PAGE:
Poetry is the art of literature written to take us outside the square we live in; a walk back in time. This skill leads us on a journey into the poet's mind changing the reader's outlook on certain issues.
Poetry can draw a clear picture using poetic techniques making it art in a text genre. "The Sea," by James Reeves describes the relation between a dog and the sea. In the creation of a vivid picture, the writer depicts an original inspirational idea based from his imagination. The poet uses a metaphor, "The sea is a hungry dog," adding colour. Symbolism is used in the poem, "Shaking his wet sides over the cliffs." This uplifts the power of poetry and makes it more intriguing, giving the created picture life. Poetry can awaken our senses. The writer is able to demonstrate Onomatopoeia, "Bones, bones, bones, bones!" This creates sound into the poem, fusing reality into this easily written art form.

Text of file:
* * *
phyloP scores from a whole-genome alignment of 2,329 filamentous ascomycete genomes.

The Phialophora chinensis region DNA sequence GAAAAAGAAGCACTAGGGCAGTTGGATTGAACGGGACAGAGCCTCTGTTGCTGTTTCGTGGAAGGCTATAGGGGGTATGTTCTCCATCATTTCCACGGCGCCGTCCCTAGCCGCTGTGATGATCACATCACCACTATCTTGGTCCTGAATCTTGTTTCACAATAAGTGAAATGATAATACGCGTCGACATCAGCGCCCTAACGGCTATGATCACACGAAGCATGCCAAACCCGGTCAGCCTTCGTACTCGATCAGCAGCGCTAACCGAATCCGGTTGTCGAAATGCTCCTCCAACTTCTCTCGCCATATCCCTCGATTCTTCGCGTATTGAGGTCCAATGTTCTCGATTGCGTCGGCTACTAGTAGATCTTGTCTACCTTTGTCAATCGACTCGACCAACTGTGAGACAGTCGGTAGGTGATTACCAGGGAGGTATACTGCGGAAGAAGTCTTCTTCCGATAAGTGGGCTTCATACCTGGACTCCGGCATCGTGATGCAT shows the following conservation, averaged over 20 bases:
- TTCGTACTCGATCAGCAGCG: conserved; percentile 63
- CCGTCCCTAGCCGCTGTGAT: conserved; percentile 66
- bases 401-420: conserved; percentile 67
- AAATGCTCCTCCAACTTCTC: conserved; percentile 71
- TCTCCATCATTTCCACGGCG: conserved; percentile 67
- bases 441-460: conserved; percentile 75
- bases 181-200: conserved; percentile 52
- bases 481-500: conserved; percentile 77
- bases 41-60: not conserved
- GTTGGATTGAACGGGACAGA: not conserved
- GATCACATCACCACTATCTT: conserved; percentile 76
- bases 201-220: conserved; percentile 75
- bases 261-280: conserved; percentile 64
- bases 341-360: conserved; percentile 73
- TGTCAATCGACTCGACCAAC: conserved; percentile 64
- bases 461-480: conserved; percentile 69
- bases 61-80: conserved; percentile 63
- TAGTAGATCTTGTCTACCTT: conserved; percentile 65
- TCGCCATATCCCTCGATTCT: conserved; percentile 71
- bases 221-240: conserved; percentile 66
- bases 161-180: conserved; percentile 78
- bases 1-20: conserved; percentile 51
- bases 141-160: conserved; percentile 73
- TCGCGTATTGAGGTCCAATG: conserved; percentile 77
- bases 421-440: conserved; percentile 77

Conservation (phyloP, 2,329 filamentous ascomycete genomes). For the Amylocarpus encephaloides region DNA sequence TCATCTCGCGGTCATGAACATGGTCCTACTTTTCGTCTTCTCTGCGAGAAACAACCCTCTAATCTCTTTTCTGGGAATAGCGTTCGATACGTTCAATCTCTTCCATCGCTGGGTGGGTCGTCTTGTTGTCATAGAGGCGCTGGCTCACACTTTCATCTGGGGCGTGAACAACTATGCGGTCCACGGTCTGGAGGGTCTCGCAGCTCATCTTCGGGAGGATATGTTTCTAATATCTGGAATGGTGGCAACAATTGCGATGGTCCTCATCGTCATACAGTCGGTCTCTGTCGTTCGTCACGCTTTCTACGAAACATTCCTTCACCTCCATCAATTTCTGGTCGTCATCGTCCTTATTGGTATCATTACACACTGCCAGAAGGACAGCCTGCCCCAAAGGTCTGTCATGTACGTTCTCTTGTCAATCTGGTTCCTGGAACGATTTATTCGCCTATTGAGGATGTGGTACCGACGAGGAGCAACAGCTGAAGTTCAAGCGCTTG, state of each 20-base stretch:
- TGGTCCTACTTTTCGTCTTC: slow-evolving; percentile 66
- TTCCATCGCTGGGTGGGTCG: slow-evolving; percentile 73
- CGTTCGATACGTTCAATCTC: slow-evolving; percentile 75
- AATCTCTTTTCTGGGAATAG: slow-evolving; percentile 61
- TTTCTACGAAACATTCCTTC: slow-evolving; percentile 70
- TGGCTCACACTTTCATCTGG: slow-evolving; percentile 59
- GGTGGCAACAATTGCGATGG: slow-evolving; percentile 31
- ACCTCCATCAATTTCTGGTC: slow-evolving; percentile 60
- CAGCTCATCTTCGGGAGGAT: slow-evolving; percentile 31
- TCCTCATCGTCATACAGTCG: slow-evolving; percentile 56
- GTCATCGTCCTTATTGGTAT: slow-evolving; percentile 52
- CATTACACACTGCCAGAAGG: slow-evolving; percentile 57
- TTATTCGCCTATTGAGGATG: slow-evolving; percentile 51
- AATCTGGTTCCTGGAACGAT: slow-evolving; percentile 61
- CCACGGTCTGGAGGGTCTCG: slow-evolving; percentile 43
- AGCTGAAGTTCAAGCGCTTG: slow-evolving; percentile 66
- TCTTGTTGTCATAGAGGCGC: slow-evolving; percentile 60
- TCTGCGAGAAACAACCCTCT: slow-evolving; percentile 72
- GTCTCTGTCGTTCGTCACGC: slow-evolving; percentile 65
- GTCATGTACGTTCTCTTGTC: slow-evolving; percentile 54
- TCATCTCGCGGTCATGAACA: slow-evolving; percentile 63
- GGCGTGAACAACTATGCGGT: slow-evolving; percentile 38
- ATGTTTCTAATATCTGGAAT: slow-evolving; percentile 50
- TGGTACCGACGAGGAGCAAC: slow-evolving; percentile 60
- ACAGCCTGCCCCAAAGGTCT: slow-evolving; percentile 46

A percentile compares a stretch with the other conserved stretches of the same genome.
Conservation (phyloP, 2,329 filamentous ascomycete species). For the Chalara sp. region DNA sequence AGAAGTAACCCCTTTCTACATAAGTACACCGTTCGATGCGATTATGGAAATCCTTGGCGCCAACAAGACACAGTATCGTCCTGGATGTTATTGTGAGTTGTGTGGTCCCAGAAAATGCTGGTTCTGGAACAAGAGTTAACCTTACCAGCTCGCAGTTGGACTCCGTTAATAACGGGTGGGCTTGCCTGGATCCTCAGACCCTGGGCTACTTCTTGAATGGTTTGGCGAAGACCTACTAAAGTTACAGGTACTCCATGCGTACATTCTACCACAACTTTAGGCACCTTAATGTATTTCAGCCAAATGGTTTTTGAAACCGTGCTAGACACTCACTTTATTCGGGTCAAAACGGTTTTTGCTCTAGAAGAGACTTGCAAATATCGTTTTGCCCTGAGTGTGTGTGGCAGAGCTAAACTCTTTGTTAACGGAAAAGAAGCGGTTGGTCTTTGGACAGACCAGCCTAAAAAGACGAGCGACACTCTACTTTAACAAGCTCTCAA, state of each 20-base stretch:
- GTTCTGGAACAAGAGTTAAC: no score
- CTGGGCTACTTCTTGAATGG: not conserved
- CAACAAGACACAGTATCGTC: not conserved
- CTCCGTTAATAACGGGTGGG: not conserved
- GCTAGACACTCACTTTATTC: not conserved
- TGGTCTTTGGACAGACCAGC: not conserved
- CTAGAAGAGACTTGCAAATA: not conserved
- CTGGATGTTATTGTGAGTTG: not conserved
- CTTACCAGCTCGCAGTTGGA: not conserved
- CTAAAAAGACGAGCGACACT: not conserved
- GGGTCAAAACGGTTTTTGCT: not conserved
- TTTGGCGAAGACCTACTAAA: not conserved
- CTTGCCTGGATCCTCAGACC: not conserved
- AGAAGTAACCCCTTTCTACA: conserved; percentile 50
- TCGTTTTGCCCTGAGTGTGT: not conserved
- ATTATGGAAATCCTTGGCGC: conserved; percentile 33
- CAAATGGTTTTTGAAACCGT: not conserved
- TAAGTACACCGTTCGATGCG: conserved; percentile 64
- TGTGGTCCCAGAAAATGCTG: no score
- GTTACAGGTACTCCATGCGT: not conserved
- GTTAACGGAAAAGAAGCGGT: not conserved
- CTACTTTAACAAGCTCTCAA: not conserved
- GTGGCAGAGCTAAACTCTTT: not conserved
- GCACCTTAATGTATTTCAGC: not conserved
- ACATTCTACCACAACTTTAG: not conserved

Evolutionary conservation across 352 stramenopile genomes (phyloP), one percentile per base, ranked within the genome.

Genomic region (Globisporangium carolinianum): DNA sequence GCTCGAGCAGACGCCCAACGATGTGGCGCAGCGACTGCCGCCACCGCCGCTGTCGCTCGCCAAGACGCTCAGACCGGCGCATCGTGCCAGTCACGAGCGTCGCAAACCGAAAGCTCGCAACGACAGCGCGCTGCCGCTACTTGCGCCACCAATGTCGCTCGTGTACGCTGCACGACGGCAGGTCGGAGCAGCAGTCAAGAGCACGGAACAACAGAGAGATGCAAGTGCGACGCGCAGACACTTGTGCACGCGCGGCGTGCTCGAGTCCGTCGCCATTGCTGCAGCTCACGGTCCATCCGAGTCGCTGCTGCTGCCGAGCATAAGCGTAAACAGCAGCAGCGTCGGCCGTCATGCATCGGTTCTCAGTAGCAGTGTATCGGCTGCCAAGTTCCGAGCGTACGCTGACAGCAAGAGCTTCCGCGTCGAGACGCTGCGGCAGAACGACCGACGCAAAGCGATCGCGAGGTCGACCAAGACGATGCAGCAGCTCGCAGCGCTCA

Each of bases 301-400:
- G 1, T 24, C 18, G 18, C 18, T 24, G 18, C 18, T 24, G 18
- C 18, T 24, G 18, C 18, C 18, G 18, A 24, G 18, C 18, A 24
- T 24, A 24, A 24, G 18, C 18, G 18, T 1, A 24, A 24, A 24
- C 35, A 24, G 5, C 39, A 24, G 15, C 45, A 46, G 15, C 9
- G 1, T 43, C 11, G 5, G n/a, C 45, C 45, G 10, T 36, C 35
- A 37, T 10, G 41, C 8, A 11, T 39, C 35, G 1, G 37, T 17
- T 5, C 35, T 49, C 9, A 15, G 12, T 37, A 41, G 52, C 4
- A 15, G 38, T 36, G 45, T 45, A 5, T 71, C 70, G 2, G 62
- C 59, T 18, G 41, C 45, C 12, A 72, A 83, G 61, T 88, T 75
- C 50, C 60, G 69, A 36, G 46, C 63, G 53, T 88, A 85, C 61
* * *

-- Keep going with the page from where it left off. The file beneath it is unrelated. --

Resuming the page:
Adding meaning to the piece of art, the poet uses poetic adjectives, "hungry" dog. This technique allows thoughts to be creatively stated. This whole experience gives the writer a sense of creativity and the reader an elaborate picture inside their imagination.
Reading poetry can take us back in time or drive us into some kind of scenario. In fact, there are no boundaries in poetry and that also goes for the writer. "The Man from Snowy River," by Banjo Paterson is a famous folk legend. Paterson's poem tells the story of a brave horse rider who rode his way down a steep hillside. This poem gives us piece of what it may have been like back in that time up in the high country. For instance it tells us "for the bushman love hard riding
where the wild bush...